7. Transportation of payments across a network is secure utilizing the latest encryption technologies.
 8. Integrity of national and international banking systems is guaranteed (irregularities in the payment system are detected and can not enter the banking system and therefore have no impact on the money supply of a country).
 9. Receipts for payments are provided.
 Payment systems in use today do not fulfil all or most of these criteria. However, the payment system according to the invention does.
 The system according to the invention provides for Internet commerce between entities by means of a pre-paid PIN preferably available via terminals placed at convenience stores and other locations. The PINs may be purchased through a device that dispenses the randomly generated PINs on paper similar to that used with lottery tickets, or on biodegradable vouchers that can be thrown away without hurting the environment, or on cards, or other printed matter known in the art. The user need only have a means of remembering the PIN number received. Preferably, the user will feel satisfied that he is not damaging the environment and at the same time feel comfortable that the PIN is confidential to him. The payment system according to the invention also comprises at least three components that can be prepared in web programming languages known in the art. These components are labeled the confidential identification (“CID”) creation component, the activation component and the transaction component. Together these components provide an Internet payment system allowing for the anonymous flow of commerce on the Internet.
 The confidential identification (or CID) creation component allows a user to protect his personal information and at the same time allows the payment system to recognize that entity as a user (without requiring personal information from that user). The CID enables a user to accumulate, in an account associated with the CID, the value associated with any number of PINs. The last PIN entered in association with the same CID, will be associated with the sum of the previous PINs entered. The CID is a static value selected by the user which will not change unless the user elects otherwise.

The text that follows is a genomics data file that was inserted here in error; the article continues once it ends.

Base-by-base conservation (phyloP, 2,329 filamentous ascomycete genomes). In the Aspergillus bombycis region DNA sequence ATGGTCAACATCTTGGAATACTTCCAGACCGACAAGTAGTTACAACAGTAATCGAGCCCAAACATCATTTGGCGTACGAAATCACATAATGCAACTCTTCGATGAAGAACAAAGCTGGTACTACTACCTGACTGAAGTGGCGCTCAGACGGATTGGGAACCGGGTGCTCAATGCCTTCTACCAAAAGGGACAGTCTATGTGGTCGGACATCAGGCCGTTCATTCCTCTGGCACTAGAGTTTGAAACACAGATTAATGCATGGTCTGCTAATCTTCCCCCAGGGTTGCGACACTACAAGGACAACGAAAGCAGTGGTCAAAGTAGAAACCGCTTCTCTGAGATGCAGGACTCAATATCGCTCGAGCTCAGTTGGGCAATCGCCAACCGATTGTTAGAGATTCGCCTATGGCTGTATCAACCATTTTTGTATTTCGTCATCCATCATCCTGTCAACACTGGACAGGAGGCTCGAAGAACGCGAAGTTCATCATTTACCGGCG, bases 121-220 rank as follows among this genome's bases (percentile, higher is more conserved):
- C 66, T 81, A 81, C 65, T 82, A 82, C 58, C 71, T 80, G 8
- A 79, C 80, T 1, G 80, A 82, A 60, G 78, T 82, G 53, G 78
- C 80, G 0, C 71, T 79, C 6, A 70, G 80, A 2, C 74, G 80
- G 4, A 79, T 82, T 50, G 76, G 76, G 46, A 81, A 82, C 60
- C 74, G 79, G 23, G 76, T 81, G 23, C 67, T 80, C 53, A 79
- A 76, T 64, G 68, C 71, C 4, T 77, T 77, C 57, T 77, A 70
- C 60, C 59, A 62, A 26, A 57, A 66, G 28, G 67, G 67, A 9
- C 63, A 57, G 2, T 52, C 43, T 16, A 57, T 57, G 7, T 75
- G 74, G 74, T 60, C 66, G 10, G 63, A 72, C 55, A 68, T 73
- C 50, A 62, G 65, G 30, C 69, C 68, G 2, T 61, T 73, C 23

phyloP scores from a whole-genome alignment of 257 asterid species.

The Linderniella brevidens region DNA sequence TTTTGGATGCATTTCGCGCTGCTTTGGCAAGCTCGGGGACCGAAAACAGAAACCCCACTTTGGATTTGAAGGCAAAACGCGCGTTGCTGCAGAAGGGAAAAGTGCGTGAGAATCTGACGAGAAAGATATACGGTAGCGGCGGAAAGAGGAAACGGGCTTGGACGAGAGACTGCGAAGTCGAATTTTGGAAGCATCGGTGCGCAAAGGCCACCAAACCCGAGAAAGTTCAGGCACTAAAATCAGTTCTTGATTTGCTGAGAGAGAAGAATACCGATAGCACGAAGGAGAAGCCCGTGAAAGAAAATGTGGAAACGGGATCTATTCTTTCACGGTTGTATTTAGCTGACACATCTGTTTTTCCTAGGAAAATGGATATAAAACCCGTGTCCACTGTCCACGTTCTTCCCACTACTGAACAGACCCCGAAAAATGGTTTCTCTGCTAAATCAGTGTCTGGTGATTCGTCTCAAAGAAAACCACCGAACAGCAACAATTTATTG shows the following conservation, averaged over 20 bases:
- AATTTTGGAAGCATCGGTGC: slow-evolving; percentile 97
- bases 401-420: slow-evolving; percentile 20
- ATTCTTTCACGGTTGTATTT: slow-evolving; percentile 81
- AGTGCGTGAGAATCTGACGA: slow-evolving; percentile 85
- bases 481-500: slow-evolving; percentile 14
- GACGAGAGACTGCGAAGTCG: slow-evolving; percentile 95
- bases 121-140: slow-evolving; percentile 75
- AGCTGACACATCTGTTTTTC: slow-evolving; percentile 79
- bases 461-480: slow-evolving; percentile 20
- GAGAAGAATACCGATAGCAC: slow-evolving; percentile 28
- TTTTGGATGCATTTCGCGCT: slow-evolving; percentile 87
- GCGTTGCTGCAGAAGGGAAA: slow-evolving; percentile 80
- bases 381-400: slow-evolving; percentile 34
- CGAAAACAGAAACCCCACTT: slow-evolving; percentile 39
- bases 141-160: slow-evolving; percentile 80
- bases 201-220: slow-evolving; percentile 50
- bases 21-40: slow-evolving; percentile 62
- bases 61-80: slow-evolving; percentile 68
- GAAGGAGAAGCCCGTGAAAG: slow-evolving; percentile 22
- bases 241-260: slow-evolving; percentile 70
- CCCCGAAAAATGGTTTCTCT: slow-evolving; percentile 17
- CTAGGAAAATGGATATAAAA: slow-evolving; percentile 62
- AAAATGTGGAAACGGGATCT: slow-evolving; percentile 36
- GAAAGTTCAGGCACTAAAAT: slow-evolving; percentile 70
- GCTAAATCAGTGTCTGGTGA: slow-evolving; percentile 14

The activation component takes the randomly generated PIN and the CID and activates the PIN so that the user may use the value associated with the PIN to buy products and services from registered merchants. The two hardware components that provide this are a main server, running the activation component source code (the source code can be written in any web programming language known in the art) and a database server. The activation component receives a PIN and CID and runs a screening process. If the screening process is successfully completed, the PIN is “activated” and can be used for purchases. If the screening process is not completed, the user is given an appropriate message depending on the error and the activation component does not activate the PIN. If the user has more then one PIN to enter then each PIN is entered one at a time. The last PIN entered will be associated with a value equivalent to the sum of all of the previous PINs entered in the session (and any value already associated with the CID).